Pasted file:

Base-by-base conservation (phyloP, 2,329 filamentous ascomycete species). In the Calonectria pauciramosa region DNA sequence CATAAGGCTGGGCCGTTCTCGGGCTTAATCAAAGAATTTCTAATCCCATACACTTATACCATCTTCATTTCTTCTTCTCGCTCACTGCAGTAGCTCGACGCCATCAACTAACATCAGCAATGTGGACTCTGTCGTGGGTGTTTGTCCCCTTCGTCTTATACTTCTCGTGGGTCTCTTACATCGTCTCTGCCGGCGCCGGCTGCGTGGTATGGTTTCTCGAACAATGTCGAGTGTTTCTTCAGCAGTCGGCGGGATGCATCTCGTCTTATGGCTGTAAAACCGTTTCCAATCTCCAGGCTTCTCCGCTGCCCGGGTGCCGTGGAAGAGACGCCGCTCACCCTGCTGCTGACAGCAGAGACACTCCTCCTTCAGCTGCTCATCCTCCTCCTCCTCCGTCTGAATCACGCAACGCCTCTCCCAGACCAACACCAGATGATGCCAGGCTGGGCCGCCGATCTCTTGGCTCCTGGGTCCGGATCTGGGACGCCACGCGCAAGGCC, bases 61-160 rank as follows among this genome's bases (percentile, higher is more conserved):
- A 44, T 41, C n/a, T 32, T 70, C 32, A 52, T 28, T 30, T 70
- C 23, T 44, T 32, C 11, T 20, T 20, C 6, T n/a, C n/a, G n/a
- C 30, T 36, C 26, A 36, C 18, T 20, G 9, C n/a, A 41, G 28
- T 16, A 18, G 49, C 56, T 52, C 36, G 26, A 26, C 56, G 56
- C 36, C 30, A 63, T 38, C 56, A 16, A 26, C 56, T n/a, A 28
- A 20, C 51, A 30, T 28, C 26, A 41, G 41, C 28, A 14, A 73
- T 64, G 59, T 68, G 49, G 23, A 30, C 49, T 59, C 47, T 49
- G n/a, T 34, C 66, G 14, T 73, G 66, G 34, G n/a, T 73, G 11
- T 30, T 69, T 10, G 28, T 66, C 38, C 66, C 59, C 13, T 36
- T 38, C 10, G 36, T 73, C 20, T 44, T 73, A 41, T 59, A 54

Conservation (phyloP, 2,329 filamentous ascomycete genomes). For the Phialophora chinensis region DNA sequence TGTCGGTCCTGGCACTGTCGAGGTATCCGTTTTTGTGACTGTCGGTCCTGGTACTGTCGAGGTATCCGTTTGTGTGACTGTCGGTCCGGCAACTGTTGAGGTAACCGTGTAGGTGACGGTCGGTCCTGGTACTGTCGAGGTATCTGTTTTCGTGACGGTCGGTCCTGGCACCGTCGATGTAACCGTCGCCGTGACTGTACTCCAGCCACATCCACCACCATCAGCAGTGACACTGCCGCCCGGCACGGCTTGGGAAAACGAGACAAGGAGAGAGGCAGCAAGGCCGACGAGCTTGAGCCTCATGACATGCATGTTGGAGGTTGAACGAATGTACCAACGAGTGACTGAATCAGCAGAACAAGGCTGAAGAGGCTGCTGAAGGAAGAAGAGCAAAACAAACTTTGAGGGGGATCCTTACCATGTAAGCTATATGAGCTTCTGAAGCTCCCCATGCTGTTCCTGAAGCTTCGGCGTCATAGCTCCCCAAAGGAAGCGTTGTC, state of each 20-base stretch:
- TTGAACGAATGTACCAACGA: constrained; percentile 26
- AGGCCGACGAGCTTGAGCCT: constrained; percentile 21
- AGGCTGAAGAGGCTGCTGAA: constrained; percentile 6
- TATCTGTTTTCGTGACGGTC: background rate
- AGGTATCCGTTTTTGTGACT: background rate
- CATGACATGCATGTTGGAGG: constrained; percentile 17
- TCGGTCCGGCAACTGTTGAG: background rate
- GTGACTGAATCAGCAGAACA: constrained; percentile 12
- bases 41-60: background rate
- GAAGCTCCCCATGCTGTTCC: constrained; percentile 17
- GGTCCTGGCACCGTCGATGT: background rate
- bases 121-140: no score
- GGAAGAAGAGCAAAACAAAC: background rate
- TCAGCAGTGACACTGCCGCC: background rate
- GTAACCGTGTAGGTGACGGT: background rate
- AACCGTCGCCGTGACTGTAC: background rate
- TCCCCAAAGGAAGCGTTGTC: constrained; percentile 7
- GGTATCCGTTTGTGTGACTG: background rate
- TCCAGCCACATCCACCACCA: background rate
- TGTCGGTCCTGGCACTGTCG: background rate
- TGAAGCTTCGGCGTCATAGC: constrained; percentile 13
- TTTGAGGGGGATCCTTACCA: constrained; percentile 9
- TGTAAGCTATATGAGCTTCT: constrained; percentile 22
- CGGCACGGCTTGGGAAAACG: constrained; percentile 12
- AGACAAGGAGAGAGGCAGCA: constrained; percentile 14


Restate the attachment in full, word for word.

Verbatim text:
Base-by-base conservation (phyloP, 2,329 filamentous ascomycete species). In the Calonectria pauciramosa region DNA sequence CATAAGGCTGGGCCGTTCTCGGGCTTAATCAAAGAATTTCTAATCCCATACACTTATACCATCTTCATTTCTTCTTCTCGCTCACTGCAGTAGCTCGACGCCATCAACTAACATCAGCAATGTGGACTCTGTCGTGGGTGTTTGTCCCCTTCGTCTTATACTTCTCGTGGGTCTCTTACATCGTCTCTGCCGGCGCCGGCTGCGTGGTATGGTTTCTCGAACAATGTCGAGTGTTTCTTCAGCAGTCGGCGGGATGCATCTCGTCTTATGGCTGTAAAACCGTTTCCAATCTCCAGGCTTCTCCGCTGCCCGGGTGCCGTGGAAGAGACGCCGCTCACCCTGCTGCTGACAGCAGAGACACTCCTCCTTCAGCTGCTCATCCTCCTCCTCCTCCGTCTGAATCACGCAACGCCTCTCCCAGACCAACACCAGATGATGCCAGGCTGGGCCGCCGATCTCTTGGCTCCTGGGTCCGGATCTGGGACGCCACGCGCAAGGCC, bases 61-160 rank as follows among this genome's bases (percentile, higher is more conserved):
- A 44, T 41, C n/a, T 32, T 70, C 32, A 52, T 28, T 30, T 70
- C 23, T 44, T 32, C 11, T 20, T 20, C 6, T n/a, C n/a, G n/a
- C 30, T 36, C 26, A 36, C 18, T 20, G 9, C n/a, A 41, G 28
- T 16, A 18, G 49, C 56, T 52, C 36, G 26, A 26, C 56, G 56
- C 36, C 30, A 63, T 38, C 56, A 16, A 26, C 56, T n/a, A 28
- A 20, C 51, A 30, T 28, C 26, A 41, G 41, C 28, A 14, A 73
- T 64, G 59, T 68, G 49, G 23, A 30, C 49, T 59, C 47, T 49
- G n/a, T 34, C 66, G 14, T 73, G 66, G 34, G n/a, T 73, G 11
- T 30, T 69, T 10, G 28, T 66, C 38, C 66, C 59, C 13, T 36
- T 38, C 10, G 36, T 73, C 20, T 44, T 73, A 41, T 59, A 54

Conservation (phyloP, 2,329 filamentous ascomycete genomes). For the Phialophora chinensis region DNA sequence TGTCGGTCCTGGCACTGTCGAGGTATCCGTTTTTGTGACTGTCGGTCCTGGTACTGTCGAGGTATCCGTTTGTGTGACTGTCGGTCCGGCAACTGTTGAGGTAACCGTGTAGGTGACGGTCGGTCCTGGTACTGTCGAGGTATCTGTTTTCGTGACGGTCGGTCCTGGCACCGTCGATGTAACCGTCGCCGTGACTGTACTCCAGCCACATCCACCACCATCAGCAGTGACACTGCCGCCCGGCACGGCTTGGGAAAACGAGACAAGGAGAGAGGCAGCAAGGCCGACGAGCTTGAGCCTCATGACATGCATGTTGGAGGTTGAACGAATGTACCAACGAGTGACTGAATCAGCAGAACAAGGCTGAAGAGGCTGCTGAAGGAAGAAGAGCAAAACAAACTTTGAGGGGGATCCTTACCATGTAAGCTATATGAGCTTCTGAAGCTCCCCATGCTGTTCCTGAAGCTTCGGCGTCATAGCTCCCCAAAGGAAGCGTTGTC, state of each 20-base stretch:
- TTGAACGAATGTACCAACGA: constrained; percentile 26
- AGGCCGACGAGCTTGAGCCT: constrained; percentile 21
- AGGCTGAAGAGGCTGCTGAA: constrained; percentile 6
- TATCTGTTTTCGTGACGGTC: background rate
- AGGTATCCGTTTTTGTGACT: background rate
- CATGACATGCATGTTGGAGG: constrained; percentile 17
- TCGGTCCGGCAACTGTTGAG: background rate
- GTGACTGAATCAGCAGAACA: constrained; percentile 12
- bases 41-60: background rate
- GAAGCTCCCCATGCTGTTCC: constrained; percentile 17
- GGTCCTGGCACCGTCGATGT: background rate
- bases 121-140: no score
- GGAAGAAGAGCAAAACAAAC: background rate
- TCAGCAGTGACACTGCCGCC: background rate
- GTAACCGTGTAGGTGACGGT: background rate
- AACCGTCGCCGTGACTGTAC: background rate
- TCCCCAAAGGAAGCGTTGTC: constrained; percentile 7
- GGTATCCGTTTGTGTGACTG: background rate
- TCCAGCCACATCCACCACCA: background rate
- TGTCGGTCCTGGCACTGTCG: background rate
- TGAAGCTTCGGCGTCATAGC: constrained; percentile 13
- TTTGAGGGGGATCCTTACCA: constrained; percentile 9
- TGTAAGCTATATGAGCTTCT: constrained; percentile 22
- CGGCACGGCTTGGGAAAACG: constrained; percentile 12
- AGACAAGGAGAGAGGCAGCA: constrained; percentile 14